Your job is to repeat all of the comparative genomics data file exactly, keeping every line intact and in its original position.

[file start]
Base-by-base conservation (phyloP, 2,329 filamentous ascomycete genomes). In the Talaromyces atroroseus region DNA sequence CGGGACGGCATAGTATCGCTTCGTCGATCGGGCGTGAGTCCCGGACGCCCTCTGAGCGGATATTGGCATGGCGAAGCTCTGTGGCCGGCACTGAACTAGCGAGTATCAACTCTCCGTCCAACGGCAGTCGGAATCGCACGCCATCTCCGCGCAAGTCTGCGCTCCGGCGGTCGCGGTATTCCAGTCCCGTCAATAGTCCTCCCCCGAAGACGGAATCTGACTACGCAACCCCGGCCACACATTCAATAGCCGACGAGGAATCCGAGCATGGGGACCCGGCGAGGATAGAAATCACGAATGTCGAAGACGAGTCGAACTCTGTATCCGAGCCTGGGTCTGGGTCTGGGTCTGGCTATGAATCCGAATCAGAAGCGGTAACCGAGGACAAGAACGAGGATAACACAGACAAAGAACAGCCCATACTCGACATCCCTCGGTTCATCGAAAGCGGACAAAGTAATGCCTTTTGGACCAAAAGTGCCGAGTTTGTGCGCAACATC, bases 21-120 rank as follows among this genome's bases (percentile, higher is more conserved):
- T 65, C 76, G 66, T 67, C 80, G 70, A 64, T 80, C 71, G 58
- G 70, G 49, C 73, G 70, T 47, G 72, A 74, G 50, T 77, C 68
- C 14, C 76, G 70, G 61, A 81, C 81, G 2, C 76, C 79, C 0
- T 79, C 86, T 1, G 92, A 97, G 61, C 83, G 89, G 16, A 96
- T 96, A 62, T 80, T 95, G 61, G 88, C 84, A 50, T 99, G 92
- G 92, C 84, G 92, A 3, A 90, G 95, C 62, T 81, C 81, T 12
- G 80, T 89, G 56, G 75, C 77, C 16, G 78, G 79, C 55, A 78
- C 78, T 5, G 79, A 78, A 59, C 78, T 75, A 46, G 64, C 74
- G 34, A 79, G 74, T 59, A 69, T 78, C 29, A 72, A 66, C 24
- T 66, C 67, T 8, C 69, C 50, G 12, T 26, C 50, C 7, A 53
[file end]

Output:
Base-by-base conservation (phyloP, 2,329 filamentous ascomycete genomes). In the Talaromyces atroroseus region DNA sequence CGGGACGGCATAGTATCGCTTCGTCGATCGGGCGTGAGTCCCGGACGCCCTCTGAGCGGATATTGGCATGGCGAAGCTCTGTGGCCGGCACTGAACTAGCGAGTATCAACTCTCCGTCCAACGGCAGTCGGAATCGCACGCCATCTCCGCGCAAGTCTGCGCTCCGGCGGTCGCGGTATTCCAGTCCCGTCAATAGTCCTCCCCCGAAGACGGAATCTGACTACGCAACCCCGGCCACACATTCAATAGCCGACGAGGAATCCGAGCATGGGGACCCGGCGAGGATAGAAATCACGAATGTCGAAGACGAGTCGAACTCTGTATCCGAGCCTGGGTCTGGGTCTGGGTCTGGCTATGAATCCGAATCAGAAGCGGTAACCGAGGACAAGAACGAGGATAACACAGACAAAGAACAGCCCATACTCGACATCCCTCGGTTCATCGAAAGCGGACAAAGTAATGCCTTTTGGACCAAAAGTGCCGAGTTTGTGCGCAACATC, bases 21-120 rank as follows among this genome's bases (percentile, higher is more conserved):
- T 65, C 76, G 66, T 67, C 80, G 70, A 64, T 80, C 71, G 58
- G 70, G 49, C 73, G 70, T 47, G 72, A 74, G 50, T 77, C 68
- C 14, C 76, G 70, G 61, A 81, C 81, G 2, C 76, C 79, C 0
- T 79, C 86, T 1, G 92, A 97, G 61, C 83, G 89, G 16, A 96
- T 96, A 62, T 80, T 95, G 61, G 88, C 84, A 50, T 99, G 92
- G 92, C 84, G 92, A 3, A 90, G 95, C 62, T 81, C 81, T 12
- G 80, T 89, G 56, G 75, C 77, C 16, G 78, G 79, C 55, A 78
- C 78, T 5, G 79, A 78, A 59, C 78, T 75, A 46, G 64, C 74
- G 34, A 79, G 74, T 59, A 69, T 78, C 29, A 72, A 66, C 24
- T 66, C 67, T 8, C 69, C 50, G 12, T 26, C 50, C 7, A 53